There are only 12 chapters in the Book of Daniel unless one includes Susannah (chapter 13),  Bel and the Dragon (chapter 14). So much that is relevant to current events were prophesied at the time of Daniel; predictions and warnings of things to shortly happen, and a look into the future including our current era, is crammed into such a short book of the Bible; twelve canonized chapters. CAUTION: If a believer does not know and somewhat understand these prophecies in Daniel 11, s/he will never recognize them as they play out today.

It one of my greatest [JIV: Jim’s Introspective View] challenges and honors to research and annotate  Daniel 11 using the actual names of historical characters instead of the generic or pronoun person, place, or thing used in scripture. Chapter 11 of Daniel is possibly the most controversial in this great Old Testament book. The contentiousness of chapter 11 is not so much over what it contains, but the pinpoint accuracy of it. It is so accurate, some theologians and self-proclaiming wise-guys insist Daniel had to be written “after the fact” by someone else, then inserted into the Book of Daniel. There are some who call themselves Christian who have difficulty understanding that our sovereign Lord is the Aleph – Tav [Hebrew]; knows the beginning and the end; the Alpha – Omega [Greek]…Plus all of history that falls within these two place-markers.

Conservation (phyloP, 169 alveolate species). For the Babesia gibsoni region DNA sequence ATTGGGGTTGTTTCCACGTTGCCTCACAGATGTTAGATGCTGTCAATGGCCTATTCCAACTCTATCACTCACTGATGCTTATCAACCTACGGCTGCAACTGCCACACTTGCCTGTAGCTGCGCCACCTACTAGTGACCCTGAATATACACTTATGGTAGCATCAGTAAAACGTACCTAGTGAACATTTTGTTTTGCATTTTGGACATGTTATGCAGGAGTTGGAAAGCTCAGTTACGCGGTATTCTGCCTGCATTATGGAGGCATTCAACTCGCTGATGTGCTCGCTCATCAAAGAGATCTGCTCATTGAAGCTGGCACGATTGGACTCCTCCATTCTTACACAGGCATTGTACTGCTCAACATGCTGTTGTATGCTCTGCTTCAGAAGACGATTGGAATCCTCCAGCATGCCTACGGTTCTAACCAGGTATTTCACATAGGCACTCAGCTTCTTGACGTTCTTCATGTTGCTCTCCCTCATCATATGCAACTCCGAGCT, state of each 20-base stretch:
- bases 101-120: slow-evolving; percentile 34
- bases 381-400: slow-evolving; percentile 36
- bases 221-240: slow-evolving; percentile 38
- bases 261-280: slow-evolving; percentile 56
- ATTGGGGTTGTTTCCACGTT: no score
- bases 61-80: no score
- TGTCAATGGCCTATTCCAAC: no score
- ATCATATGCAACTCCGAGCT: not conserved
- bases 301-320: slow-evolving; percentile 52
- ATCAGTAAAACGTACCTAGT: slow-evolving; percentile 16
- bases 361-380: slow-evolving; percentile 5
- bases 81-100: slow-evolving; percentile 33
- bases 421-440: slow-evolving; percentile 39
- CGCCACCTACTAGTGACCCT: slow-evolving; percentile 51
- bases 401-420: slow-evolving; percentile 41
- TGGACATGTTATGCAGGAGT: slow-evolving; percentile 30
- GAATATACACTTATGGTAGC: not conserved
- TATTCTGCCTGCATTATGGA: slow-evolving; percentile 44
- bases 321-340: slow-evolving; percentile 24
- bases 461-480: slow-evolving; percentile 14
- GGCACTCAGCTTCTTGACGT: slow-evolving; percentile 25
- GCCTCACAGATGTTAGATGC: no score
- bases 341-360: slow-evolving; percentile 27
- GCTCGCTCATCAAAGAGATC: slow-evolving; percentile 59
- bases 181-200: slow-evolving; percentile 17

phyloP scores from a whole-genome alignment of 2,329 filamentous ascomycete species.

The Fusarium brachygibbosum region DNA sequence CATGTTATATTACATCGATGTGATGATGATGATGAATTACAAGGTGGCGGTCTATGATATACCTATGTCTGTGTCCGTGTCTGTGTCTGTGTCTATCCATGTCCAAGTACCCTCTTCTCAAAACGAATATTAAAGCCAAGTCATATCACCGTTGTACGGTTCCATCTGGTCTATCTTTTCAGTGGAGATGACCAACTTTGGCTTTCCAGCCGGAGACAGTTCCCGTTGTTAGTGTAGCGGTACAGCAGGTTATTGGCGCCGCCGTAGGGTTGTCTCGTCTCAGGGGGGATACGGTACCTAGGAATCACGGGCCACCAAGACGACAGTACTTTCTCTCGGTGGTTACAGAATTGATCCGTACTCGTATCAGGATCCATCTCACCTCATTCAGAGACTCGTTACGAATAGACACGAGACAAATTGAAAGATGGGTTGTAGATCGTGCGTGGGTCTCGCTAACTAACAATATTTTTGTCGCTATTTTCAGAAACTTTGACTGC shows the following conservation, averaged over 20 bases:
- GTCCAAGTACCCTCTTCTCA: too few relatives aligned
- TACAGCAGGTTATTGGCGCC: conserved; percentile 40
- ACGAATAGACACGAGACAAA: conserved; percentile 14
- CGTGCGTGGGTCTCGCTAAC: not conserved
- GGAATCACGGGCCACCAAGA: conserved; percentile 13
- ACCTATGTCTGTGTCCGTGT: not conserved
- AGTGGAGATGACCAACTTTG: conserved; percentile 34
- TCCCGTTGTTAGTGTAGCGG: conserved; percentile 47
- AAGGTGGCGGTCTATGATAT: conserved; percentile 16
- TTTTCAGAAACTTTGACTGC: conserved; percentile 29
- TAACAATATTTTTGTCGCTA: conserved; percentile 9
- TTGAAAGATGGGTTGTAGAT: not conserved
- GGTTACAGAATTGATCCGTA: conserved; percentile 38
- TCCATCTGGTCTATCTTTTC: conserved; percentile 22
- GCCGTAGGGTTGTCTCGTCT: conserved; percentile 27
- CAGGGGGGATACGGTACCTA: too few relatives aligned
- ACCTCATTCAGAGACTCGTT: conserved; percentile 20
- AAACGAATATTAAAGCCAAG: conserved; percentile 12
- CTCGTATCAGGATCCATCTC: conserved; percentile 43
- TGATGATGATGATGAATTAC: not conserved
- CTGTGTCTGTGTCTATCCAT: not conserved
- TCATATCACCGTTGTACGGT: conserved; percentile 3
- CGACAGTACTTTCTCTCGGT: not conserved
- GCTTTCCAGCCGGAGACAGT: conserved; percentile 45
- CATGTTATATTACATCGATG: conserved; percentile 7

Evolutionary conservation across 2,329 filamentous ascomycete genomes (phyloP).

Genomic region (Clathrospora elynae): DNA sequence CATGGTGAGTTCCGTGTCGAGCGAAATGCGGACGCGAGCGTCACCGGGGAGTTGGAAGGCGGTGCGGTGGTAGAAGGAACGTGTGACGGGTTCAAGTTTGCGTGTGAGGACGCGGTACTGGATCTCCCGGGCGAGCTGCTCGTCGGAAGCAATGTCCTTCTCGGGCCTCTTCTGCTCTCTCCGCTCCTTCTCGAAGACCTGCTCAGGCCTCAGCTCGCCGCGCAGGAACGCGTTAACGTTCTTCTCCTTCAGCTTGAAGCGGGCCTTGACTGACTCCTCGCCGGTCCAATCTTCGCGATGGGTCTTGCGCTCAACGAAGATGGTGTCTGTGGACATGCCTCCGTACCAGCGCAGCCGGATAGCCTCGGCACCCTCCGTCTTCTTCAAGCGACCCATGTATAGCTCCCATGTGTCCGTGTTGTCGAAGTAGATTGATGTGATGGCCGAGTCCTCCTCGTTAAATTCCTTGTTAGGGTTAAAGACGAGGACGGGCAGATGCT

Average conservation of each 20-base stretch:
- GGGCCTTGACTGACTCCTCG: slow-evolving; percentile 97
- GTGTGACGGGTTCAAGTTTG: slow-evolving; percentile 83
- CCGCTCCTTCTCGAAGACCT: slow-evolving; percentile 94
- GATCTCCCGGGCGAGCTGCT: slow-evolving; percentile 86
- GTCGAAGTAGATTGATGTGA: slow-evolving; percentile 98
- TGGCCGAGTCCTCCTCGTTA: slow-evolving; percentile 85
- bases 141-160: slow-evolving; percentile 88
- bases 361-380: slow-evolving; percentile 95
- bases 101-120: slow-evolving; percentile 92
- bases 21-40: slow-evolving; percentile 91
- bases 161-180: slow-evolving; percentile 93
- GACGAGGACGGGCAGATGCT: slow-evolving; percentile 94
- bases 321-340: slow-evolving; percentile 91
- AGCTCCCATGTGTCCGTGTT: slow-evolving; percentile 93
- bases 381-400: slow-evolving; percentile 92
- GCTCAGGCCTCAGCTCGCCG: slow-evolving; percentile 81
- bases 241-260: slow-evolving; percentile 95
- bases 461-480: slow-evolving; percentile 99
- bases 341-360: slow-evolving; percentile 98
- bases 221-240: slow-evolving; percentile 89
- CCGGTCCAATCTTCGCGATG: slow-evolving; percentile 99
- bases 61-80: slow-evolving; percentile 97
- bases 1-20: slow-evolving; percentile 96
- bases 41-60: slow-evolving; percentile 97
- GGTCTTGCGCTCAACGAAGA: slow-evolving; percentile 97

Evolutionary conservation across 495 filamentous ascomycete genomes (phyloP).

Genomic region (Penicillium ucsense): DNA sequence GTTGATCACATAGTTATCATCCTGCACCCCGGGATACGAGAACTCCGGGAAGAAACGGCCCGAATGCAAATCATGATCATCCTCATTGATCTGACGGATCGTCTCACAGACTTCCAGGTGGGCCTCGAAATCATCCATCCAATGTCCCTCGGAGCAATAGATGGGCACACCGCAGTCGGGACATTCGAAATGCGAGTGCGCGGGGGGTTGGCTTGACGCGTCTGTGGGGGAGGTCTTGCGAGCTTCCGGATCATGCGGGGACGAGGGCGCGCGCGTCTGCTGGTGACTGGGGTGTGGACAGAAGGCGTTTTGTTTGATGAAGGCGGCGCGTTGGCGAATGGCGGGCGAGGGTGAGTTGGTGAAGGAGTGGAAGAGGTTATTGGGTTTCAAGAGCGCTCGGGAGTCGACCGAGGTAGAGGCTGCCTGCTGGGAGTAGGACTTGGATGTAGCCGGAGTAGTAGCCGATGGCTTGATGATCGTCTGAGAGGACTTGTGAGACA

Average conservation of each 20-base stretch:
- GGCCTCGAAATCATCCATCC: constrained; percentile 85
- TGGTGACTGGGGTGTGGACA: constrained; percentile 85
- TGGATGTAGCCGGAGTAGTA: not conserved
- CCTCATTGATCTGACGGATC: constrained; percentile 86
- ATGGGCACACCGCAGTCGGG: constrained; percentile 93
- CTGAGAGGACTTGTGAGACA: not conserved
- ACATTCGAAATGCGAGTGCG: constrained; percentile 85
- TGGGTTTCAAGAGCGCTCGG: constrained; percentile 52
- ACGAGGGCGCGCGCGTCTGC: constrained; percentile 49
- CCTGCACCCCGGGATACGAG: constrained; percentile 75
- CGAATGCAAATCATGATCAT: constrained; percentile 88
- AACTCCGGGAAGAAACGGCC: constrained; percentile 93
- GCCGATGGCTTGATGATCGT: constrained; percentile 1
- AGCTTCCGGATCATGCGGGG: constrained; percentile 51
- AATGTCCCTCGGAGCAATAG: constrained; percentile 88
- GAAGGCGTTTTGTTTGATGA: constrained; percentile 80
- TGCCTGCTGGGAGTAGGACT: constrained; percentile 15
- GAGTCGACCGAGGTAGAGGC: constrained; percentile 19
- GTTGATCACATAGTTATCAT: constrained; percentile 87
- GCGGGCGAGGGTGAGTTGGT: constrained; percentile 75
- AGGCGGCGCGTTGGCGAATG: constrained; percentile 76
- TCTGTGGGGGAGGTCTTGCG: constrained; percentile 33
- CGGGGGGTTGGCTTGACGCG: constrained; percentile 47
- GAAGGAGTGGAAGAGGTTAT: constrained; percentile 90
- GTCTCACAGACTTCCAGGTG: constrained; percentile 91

You will find a general overview outline of the Book of Daniel in the next article page(s), then a following, by-name conversion of Daniel 11. If there is an error on my behalf when inserting names into the place and descriptive names used in chapter 11, I accept responsibility. One can only be sure if s/he looks it up him or herself. If God or Jesus says it… do not question it. We teach but YOU must decide.

Our next article covers the historical background and sequence of this time in history. This setting will benefit those who wish to pull together histories that are too often divided between secular and bible events.

Intro to the Book of Daniel

Daniel and the Lion’s Den

The book of Daniel is one of the best-loved books of the Bible; it gives us the events of Shadrach, Meshach and Abed-nego and the fiery furnace, Daniel in the lion’s den, Nebuchadnezzar’s dreams of a great nation (statue), and is the setting for the Book of Esther – stories that many of us learned and loved at Sunday school. However the years have come and gone and we so often tend to just skip over those quaint little histories without them having any real impact on our lives. I believe that once we have completed a serious chapter by chapter, topic by topic putting all into a historical context and the study of this amazing book, we will never be the same. This book gives us real perspective, it helps us to see things the way that God sees them – the way Daniel saw them AND the way we will see them as we near total social and political correctness per global opinions but all without God.